The beginning of the school year is a good time to reflect on faith formation. Take a minute to think about just how important this is. If we believe that “God so loved the world that he gave his one and only Son, that whoever believes in him shall not perish but have eternal life” (John 3:16), then passing on our faith is really important. In fact, neglecting to teach our children about our faith would be worse than neglecting to teach them to read. Think about that.
Just as we spend time at Trinitas learning how to teach reading well, we also spend time learning how to raise children in lives of faith. In Families and Faith: How Religion is Passed Down Across Generations (Oxford University Press), the authors communicate the results of one of the largest studies of religion and family across generations.* Spanning nearly four decades, their research follows more than 3,500 people in over 350 families to determine how faith is passed on, or not. In this and upcoming posts, we’ll reflect on some of the characteristics of families who successfully pass on their faith. According to this research, such families have: 1) high standards combined with warmth, 2) strong intergenerational relationships, and 3) parents who are “all-in.” We’ll explore what these can look like both at Trinitas and at home.
In considering what it means to have high standards combined with warmth in faith formation, we might first ask what it looks like to have one but not the other. If we have only warmth but not high standards for our children, they may initially be quite happy about this. It’s (fallen) human nature to like what is easier and immediately satisfying. It’s also human nature to rise only to the level of the standards that one is given. So, if faith is portrayed as pretty easy, requiring little of us in terms of time and our life choices, e.g., little to no worship or prayer or Bible study, little to no “dying to self” or “becoming a new creation”, it’s unlikely that our children will rise above our expectations. If, on the other hand, we present only high standards and little warmth, our children are likely to see the life of faith as unwelcoming, harsh, and undesirable.
So, what does it look like to have both high standards and warmth? Before answering that question, we should ask: Where do our standards come from? In a Christian home and school, the foundation of those standards is Scripture and Christian tradition, rather than the culture. We need to be deeply familiar with the Bible and the teachings and lives of the saints. We need Christian role models. We also sometimes need to speak with a vocabulary that differs from the world’s. We’ll focus briefly in this post and the next on two un-worldly words: “holiness” and “reverence”. Both words show the intimate connection between high standards and love in the Christian life.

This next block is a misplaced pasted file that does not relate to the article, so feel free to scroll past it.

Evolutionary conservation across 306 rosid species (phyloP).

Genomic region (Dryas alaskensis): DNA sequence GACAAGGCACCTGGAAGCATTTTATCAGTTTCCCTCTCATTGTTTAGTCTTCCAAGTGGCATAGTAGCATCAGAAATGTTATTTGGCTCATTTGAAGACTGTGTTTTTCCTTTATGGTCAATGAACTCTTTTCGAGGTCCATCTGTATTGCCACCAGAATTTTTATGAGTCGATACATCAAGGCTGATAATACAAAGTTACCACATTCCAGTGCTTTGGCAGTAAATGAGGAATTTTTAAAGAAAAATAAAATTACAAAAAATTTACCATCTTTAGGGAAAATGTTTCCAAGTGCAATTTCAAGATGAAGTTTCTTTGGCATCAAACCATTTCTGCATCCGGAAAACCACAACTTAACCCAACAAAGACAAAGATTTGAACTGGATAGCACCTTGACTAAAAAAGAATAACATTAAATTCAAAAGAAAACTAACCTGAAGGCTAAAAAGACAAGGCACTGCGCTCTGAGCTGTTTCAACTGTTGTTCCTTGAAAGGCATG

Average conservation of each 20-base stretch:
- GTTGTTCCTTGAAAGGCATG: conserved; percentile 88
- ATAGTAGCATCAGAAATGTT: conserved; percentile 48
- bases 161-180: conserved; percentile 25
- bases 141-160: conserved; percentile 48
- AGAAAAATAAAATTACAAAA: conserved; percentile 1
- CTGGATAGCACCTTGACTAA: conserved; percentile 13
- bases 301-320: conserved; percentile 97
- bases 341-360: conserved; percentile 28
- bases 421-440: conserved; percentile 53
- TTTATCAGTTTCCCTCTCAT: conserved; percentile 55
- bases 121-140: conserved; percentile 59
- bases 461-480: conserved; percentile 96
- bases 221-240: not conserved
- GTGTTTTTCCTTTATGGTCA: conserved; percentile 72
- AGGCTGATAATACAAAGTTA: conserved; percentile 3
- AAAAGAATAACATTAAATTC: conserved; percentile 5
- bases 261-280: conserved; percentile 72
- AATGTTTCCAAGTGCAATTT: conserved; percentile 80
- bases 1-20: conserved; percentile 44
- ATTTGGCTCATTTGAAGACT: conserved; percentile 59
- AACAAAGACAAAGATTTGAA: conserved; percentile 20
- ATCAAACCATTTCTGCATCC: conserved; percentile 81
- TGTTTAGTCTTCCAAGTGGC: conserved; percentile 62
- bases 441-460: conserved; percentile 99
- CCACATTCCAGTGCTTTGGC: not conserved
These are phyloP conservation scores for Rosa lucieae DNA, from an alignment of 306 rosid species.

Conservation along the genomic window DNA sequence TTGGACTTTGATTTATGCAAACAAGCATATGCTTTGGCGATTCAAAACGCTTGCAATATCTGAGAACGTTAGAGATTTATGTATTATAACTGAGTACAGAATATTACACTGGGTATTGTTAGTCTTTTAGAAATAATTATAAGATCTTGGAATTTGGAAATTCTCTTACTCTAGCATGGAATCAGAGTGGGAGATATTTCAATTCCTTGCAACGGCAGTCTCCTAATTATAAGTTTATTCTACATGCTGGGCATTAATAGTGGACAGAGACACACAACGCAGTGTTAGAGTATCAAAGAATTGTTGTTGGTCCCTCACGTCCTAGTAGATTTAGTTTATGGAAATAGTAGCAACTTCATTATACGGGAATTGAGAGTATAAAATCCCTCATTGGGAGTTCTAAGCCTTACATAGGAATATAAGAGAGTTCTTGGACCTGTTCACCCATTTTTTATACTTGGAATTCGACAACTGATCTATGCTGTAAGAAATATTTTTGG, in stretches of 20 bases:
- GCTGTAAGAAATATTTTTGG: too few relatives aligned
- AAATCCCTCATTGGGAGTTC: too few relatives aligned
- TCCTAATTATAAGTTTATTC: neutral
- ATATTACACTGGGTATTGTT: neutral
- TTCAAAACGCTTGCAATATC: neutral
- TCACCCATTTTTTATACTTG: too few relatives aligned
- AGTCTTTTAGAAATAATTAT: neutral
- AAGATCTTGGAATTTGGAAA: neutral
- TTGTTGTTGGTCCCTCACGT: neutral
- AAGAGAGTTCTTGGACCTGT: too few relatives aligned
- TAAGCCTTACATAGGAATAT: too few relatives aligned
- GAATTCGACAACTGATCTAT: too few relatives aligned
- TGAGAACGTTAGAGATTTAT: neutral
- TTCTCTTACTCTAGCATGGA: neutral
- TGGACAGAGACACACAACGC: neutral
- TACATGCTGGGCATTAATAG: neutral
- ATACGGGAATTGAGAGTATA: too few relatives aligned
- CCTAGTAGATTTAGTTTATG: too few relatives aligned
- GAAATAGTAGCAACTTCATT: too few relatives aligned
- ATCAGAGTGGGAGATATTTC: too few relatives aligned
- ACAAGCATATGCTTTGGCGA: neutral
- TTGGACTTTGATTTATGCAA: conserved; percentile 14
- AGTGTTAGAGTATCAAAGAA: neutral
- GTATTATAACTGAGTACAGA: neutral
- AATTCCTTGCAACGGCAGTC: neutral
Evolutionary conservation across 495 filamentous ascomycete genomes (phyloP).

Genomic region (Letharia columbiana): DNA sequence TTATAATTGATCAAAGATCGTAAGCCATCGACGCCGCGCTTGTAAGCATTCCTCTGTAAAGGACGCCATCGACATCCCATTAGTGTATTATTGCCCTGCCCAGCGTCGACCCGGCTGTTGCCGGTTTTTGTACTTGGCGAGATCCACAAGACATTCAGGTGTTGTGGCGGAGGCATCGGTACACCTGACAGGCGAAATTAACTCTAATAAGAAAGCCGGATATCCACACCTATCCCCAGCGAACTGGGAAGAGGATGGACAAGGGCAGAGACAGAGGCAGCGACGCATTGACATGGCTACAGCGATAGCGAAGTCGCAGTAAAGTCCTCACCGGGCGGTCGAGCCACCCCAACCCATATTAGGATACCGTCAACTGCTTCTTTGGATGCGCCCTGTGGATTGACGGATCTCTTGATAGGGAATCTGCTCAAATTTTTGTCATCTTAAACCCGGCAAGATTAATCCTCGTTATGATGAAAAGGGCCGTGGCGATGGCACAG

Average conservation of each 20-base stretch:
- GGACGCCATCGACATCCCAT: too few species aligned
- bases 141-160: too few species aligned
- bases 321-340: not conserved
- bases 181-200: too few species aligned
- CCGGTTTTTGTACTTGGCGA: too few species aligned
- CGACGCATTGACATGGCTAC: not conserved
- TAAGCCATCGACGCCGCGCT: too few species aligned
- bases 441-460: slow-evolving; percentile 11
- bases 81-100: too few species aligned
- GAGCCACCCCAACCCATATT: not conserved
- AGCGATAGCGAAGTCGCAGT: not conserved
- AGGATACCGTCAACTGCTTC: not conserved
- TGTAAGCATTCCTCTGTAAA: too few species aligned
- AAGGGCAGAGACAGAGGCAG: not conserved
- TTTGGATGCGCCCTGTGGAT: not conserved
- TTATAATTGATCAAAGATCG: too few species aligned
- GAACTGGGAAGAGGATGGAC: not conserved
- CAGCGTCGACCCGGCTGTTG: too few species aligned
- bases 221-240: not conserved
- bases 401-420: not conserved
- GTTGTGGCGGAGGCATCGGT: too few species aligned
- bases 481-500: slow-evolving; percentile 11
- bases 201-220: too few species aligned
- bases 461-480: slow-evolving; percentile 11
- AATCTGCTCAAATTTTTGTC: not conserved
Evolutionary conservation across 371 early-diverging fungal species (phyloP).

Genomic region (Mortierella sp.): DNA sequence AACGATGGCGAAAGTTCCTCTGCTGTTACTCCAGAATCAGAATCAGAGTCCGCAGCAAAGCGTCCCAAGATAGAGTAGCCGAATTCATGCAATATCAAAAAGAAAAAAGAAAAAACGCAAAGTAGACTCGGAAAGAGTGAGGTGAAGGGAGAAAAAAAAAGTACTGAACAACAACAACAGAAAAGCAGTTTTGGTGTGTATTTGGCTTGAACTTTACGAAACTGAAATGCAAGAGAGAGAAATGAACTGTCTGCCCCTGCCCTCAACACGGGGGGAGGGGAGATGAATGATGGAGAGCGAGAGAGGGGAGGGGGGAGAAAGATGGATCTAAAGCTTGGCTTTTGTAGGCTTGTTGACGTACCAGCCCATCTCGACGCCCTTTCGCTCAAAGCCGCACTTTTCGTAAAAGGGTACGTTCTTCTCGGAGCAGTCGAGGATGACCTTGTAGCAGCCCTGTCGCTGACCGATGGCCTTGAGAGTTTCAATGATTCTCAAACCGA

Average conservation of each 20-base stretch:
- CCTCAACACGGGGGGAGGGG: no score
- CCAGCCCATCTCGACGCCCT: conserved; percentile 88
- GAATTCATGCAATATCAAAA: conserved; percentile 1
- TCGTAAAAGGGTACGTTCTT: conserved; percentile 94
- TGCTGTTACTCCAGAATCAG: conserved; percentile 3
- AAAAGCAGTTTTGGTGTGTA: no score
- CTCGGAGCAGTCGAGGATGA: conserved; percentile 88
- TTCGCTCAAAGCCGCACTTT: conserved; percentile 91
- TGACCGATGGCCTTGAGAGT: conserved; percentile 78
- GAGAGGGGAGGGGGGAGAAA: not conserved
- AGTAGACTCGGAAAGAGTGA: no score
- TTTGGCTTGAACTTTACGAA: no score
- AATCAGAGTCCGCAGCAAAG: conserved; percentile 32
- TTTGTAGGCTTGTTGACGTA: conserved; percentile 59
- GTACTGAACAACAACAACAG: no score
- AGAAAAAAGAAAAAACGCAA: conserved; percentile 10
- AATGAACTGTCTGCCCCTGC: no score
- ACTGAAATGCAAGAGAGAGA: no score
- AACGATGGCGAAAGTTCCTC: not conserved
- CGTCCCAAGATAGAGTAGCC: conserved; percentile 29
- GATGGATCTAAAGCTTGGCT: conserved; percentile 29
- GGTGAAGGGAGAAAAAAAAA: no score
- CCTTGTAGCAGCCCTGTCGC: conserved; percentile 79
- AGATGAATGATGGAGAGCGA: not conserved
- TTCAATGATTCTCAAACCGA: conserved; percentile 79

All throughout scripture, God’s people are called to holiness: “[A]s He who called you is holy, you also be holy in all your conduct, because it is written, ‘Be holy, for I am holy.’” (I Peter 1:15-16) Note: we are not told to be “good” or “authentic”. We’re also not told to be “holy some of the time”. We are told to “be holy in all your conduct”. Now that’s a high standard. It could also be pretty off-putting, especially if it is approached without wisdom and love. If holiness is portrayed as a series of “no’s” to a long list of sins, it will be far from attractive to our children. Rebellion may have more of an allure. Of course, holiness involves saying “no” to some things, but those “no’s” should not leave a vacuum. They should be crowded out by “yes’s” to the endless good things of God.
If we attempt to pass our faith on to our children primarily by pointing out and forbidding sin, we miss the opportunity to draw them close to God by his sheer goodness and beauty. In the book of Jeremiah, we hear how God himself draws his people near to him: “I have loved you with an everlasting love; I have drawn you with unfailing kindness.” Passing on our faith involves teaching our children to obey God’s commands: “If you love me, you will keep my commandments” (John 14:15). It also means showing them that in such obedience they will find joy—the “life more abundant” that Christ came to give (John 10:10).
Practically speaking, it means that there will be times when we tell them they cannot watch a certain movie, listen to that song, read a particular book, or play a popular video game. But the conversation should not end there. As parents and as a school, we need to provide for our children, or join them in searching for, really good God-honoring alternatives. There are so many! It means that we don’t let their grumbling or gossip just slide, but we help them to see that God has called us to more grateful and loving ways of treating people. It means that we guide them in better choices about how to use their time. And in all this, we should help them to see that living this way isn’t being “uptight”, it’s being courageous: sometimes people will make fun of you; sometimes they will admire you; sometimes they will follow you.
And we should help them to see by our own lives that seeking to be more holy isn’t fun-killing, it’s life-giving. Loving “the Lord your God with all your heart and with all your soul and with all your strength and with all your mind” and loving “your neighbor as yourself” requires making better choices, sometimes sacrificial choices in response to the One “who first loved us” (I John 4:19). Faithful Christians before us and all around us have made and are making such sacrifices. Our Lord has higher standards for us. He has those standards because he loves us. He loves us so much he gave himself for us.
*Vern Bengston, with Norella M. Putney and Susan Harris